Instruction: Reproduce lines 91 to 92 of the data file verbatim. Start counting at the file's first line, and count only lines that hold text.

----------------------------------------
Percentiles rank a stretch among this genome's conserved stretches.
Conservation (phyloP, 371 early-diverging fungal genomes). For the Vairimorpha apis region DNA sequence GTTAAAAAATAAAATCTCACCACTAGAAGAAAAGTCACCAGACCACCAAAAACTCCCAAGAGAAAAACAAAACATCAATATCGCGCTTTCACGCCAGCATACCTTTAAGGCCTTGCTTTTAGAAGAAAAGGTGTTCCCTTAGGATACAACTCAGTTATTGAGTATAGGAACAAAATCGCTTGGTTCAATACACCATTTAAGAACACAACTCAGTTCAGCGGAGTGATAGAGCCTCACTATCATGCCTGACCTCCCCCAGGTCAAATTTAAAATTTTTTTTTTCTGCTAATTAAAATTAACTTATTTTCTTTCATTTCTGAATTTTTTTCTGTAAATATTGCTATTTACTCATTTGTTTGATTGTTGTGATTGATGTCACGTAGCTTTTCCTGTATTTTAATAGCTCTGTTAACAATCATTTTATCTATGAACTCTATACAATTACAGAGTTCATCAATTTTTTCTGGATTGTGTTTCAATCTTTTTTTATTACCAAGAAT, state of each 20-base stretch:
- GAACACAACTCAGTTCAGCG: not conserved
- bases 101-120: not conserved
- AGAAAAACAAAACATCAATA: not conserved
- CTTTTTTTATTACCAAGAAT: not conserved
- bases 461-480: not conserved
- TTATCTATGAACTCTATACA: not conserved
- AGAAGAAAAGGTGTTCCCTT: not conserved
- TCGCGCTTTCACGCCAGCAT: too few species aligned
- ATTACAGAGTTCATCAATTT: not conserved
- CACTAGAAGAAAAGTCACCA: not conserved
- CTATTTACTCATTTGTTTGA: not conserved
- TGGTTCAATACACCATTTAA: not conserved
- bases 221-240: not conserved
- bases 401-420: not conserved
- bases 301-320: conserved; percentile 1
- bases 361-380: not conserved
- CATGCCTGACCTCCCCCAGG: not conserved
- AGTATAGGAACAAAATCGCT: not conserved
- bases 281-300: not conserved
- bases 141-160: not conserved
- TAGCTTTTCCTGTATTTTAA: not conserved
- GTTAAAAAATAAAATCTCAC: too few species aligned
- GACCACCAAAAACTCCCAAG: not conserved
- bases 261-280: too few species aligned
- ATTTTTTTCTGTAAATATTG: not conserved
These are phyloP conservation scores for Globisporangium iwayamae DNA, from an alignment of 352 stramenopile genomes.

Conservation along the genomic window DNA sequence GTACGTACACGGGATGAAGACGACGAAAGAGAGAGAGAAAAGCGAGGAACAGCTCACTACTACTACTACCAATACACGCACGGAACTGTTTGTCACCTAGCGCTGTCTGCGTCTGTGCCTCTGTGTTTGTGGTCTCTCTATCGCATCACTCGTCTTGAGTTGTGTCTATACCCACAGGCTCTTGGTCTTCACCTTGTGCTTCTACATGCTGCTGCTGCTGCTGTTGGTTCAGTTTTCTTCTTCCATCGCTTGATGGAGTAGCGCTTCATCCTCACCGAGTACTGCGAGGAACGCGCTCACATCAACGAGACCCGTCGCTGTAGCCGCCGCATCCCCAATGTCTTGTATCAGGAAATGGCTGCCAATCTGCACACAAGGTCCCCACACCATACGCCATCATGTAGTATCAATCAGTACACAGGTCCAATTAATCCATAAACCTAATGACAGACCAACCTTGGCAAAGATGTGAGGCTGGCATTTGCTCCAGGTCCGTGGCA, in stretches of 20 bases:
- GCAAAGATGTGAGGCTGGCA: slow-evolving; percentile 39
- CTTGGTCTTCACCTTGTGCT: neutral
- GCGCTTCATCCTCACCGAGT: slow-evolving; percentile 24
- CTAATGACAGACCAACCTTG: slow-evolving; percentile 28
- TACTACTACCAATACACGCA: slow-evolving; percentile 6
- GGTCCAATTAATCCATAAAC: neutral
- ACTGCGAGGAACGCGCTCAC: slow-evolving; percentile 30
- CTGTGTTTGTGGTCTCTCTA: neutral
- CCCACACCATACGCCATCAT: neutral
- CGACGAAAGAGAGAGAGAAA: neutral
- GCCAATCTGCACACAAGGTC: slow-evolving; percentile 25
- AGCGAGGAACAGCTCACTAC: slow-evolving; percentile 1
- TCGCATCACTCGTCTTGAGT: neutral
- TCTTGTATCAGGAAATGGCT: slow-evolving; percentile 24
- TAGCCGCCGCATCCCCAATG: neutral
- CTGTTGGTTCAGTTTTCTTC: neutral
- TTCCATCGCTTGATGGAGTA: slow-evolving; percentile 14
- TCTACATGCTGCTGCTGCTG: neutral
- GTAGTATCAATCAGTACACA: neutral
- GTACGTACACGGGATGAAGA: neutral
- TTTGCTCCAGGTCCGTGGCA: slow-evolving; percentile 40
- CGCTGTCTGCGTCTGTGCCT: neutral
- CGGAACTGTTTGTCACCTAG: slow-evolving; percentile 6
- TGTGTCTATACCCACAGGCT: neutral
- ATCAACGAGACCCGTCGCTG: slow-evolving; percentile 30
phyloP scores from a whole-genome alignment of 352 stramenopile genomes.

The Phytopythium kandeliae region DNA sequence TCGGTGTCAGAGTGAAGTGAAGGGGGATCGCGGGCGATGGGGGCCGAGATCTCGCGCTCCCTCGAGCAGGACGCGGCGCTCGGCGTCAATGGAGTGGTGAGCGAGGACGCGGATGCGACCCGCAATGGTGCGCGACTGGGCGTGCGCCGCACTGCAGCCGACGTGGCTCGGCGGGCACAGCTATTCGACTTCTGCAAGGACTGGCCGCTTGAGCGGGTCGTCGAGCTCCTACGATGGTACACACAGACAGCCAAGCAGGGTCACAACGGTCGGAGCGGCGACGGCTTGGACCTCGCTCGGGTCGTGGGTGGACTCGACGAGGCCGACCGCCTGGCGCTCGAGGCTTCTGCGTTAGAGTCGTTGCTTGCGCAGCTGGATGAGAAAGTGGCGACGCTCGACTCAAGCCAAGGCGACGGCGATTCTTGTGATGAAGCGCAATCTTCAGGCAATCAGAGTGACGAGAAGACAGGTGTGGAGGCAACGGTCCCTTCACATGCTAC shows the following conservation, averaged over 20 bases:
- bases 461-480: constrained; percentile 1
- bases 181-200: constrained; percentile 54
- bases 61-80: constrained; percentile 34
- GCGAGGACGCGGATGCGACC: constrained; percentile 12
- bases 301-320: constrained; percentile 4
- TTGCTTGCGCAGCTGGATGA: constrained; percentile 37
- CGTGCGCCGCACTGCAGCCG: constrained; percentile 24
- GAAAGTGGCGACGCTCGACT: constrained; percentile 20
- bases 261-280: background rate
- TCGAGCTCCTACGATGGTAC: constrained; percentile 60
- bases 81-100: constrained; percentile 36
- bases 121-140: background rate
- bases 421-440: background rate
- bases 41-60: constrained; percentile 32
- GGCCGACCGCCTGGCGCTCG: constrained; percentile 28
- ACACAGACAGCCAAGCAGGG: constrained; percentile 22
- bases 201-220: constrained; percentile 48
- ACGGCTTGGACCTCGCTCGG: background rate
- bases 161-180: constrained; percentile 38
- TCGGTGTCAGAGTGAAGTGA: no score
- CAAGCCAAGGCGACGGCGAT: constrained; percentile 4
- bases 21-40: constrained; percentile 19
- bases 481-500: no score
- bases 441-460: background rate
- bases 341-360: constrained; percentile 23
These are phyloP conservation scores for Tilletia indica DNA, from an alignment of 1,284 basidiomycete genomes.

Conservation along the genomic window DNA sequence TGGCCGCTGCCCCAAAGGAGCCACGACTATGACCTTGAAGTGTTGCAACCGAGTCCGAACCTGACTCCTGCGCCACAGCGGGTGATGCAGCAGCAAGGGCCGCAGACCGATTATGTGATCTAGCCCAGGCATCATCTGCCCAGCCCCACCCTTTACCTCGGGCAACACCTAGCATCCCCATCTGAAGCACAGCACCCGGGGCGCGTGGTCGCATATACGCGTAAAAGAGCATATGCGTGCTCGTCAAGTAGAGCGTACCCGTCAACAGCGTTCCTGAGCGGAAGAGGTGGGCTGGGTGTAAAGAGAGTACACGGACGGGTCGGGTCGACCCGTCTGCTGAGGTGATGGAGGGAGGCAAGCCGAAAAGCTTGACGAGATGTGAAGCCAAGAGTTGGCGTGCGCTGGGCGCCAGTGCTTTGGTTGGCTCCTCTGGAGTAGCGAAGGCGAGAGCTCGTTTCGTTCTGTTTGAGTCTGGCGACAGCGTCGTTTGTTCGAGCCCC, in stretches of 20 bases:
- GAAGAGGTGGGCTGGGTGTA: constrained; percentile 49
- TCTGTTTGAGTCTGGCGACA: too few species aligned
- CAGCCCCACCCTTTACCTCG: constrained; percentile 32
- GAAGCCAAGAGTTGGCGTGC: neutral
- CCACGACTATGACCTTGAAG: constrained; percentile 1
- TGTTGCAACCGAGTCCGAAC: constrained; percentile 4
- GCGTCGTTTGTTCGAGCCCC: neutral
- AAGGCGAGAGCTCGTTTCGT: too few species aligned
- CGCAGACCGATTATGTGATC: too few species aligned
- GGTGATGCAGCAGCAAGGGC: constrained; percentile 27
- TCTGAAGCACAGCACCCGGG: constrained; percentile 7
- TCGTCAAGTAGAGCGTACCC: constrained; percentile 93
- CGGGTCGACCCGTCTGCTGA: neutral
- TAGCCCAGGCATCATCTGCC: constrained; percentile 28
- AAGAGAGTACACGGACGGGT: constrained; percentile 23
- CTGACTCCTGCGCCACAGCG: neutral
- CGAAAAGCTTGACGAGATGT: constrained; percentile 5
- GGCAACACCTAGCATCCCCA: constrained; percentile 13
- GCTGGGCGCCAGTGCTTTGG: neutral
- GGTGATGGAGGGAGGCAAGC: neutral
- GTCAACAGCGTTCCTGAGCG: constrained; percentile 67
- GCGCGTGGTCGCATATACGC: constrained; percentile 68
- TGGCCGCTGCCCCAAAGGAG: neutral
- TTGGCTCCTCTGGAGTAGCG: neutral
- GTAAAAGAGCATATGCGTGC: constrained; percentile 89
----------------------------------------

- AAGGCGAGAGCTCGTTTCGT: too few species aligned
- CGCAGACCGATTATGTGATC: too few species aligned